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Hunter battles breast cancer
amy hunter
Amy Hunter, who was recently diagnosed with breast cancer, has undergone four chemo treatments. Hunter bravely shared her story as she navigates this hurdle thrown her way and encourages women to get checked regularly.

“It started on a kayaking trip,” said Amy Hunter about her journey with breast cancer. Amy is just one of many women affected by the disease. According to the National Breast Cancer Foundation, breast cancer is the most common cancer diagnosed in American women. Breast cancer projections in the U.S. for 2022 indicate 287,500 women will be diagnosed with invasive breast cancer and 51,400 with non-invasive breast cancer.

Of those, 65% of all breast cancers are diagnosed at what is called the local stage at which the five-year survival rate is 99 percent. Sadly, it is estimated 43,550 women in the U.S. will die this year as a result.

Though rare, men also develop breast cancer. It affects an estimated 2,710 men in the U.S. resulting in a projected 530 deaths for 2022.

One woman every two minutes will receive a breast cancer diagnosis, and 1-in-8 women are expected to receive that news in their lifetime. This became a reality for Warren County resident Amy Hunter as she just received the news this year. This is Amy’s story.

“It started on a kayaking trip and carrying the kayaks up the VFW hill. That night, I felt a knot in my breast, and I thought, ‘Well, I pulled a muscle.’ I didn’t think anything else about it. About three weeks later, I had my routine mammogram, and it wasn’t just a pulled muscle. So that’s when I started having all the scans and the MRIs and all that stuff. And they told me it was cancer.”

Amy was diagnosed in mid-June of 2022, so her story is ongoing as she went through her last chemo treatment on Wednesday. She shared her story on Tuesday before her treatment saying, “I’ve had three chemo treatments three weeks apart. I have one more tomorrow, that’s the last of my chemo treatments. And then I have surgery Nov. 21.

“It’s been rough. The first treatment was really bad. I was sick for about a week and a half, in the bed, not able to do anything. And then the second treatment was a little better. The third treatment was a little better. So I’m hoping this fourth one won’t be as bad at all. But it’s usually a week and a half after my treatment, I’m not able to do a whole lot.”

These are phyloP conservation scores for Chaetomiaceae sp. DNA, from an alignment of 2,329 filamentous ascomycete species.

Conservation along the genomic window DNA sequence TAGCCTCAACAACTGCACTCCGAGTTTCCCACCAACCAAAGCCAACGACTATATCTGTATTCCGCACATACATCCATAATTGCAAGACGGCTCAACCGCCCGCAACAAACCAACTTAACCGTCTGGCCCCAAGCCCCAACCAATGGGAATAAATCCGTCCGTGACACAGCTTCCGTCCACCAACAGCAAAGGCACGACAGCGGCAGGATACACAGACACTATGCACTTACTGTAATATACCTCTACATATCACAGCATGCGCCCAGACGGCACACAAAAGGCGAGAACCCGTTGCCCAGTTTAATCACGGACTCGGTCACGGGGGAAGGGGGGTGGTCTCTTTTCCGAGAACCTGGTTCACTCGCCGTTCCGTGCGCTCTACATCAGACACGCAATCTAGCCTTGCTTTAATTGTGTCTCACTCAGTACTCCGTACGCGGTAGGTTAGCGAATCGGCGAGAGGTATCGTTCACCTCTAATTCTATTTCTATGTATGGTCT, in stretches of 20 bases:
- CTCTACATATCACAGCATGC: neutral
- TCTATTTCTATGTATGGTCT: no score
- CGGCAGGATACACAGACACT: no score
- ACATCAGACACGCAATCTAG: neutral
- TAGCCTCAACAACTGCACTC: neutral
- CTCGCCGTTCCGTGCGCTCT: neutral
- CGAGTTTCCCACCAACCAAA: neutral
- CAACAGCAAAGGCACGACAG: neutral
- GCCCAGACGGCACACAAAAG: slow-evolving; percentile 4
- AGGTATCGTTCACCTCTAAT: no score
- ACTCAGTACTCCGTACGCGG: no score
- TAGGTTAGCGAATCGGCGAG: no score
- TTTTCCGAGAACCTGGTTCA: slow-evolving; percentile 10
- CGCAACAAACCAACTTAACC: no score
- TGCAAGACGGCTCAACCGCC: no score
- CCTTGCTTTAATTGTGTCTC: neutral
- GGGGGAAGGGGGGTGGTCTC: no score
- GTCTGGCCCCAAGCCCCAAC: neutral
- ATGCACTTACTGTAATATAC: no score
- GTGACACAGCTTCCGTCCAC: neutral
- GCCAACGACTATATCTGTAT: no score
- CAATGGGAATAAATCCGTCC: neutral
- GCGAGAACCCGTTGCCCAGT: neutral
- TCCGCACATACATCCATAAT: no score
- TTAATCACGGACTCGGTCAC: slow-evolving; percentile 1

Amy continues to work at SouthPoint Risk even while undergoing chemo. “I haven’t missed a whole lot of work as far as being sick because I have good people I work with, and they help me.” She added with a laugh, “They baby me.”

Amy continued, “My support system’s been in place since June. I mean since I found out. Our company here that I work with, we had a breast appreciation day. We all wore pink one day, and the company donated $550 to breast cancer research. You know, my friends and family have been there from day one.

“You always hear that thing of ‘It’ll never happen to me.’ Don’t say that because it will, and it can. I have no cancer history in my family at all. None. I’m the first one, so don’t think you’re safe. Always get your yearly checkup.”

Amy said that her life has changed quite a bit since being diagnosed. “My way of thinking has changed. Things that used to bother me don’t bother me anymore. It puts life in perspective because you never know. That’s just the way it is, you know? You don’t think about the little things until you think you might not have them anymore.

When asked where she finds the strength, she answered, “I pray a lot and my support system, and you have to have a support system. I have my church family, I have my work family, and I have my two sisters that will do anything in the world for me. And if it weren’t for that, I wouldn’t make it through.”

As Amy wrapped up telling her story, she reiterated, “Get your yearly mammogram, no matter what.”